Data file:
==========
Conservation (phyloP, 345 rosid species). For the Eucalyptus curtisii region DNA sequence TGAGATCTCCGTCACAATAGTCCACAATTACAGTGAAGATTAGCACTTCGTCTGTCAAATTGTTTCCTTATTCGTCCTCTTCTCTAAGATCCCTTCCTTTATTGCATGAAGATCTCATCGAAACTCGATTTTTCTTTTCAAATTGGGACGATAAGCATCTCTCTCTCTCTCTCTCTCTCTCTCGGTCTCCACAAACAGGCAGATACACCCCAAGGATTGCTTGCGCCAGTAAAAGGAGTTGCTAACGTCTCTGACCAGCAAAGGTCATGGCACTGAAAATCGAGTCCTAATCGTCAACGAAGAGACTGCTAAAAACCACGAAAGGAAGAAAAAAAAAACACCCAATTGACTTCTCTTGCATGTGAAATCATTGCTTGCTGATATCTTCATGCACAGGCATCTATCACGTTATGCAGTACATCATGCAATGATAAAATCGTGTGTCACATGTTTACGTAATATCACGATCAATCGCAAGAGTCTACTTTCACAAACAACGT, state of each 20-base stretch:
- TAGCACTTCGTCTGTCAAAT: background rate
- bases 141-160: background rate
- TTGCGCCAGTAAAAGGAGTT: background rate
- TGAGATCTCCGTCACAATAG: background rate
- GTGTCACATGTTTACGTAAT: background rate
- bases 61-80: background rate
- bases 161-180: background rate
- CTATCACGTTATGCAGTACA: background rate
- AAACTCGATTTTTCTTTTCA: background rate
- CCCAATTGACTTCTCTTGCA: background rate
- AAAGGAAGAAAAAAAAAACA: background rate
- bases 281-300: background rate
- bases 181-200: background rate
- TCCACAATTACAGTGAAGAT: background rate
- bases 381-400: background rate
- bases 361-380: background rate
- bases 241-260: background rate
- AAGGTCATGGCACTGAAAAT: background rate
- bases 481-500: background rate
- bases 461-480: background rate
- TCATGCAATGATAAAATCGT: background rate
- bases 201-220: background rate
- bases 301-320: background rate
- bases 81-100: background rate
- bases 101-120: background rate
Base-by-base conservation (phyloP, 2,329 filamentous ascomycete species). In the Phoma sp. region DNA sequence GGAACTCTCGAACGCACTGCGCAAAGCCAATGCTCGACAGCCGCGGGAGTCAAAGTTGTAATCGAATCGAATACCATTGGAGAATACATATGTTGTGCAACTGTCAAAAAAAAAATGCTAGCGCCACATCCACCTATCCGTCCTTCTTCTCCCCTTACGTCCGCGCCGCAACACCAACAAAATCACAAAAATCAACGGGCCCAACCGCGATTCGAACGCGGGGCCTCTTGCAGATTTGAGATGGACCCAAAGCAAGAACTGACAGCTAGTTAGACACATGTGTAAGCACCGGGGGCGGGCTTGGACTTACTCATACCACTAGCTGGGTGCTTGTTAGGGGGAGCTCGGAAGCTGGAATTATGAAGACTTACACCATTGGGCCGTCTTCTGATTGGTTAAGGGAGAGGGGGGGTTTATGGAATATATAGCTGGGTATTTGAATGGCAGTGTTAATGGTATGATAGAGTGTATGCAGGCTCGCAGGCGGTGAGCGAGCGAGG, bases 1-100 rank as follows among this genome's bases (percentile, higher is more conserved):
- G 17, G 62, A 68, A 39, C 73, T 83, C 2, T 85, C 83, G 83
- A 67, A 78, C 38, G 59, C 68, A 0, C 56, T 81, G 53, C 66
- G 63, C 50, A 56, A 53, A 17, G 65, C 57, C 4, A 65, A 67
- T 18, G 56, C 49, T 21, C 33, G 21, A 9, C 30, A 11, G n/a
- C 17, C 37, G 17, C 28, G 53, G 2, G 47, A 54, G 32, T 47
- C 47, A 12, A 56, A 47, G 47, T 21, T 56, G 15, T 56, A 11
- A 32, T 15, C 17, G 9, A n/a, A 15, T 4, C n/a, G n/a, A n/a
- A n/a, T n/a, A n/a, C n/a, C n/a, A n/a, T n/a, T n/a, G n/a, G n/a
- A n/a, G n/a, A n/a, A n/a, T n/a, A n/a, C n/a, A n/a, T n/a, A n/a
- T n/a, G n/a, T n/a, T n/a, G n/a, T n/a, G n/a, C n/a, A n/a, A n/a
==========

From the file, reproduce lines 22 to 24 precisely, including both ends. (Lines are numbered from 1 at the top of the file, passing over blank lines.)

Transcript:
- TCATGCAATGATAAAATCGT: background rate
- bases 201-220: background rate
- bases 301-320: background rate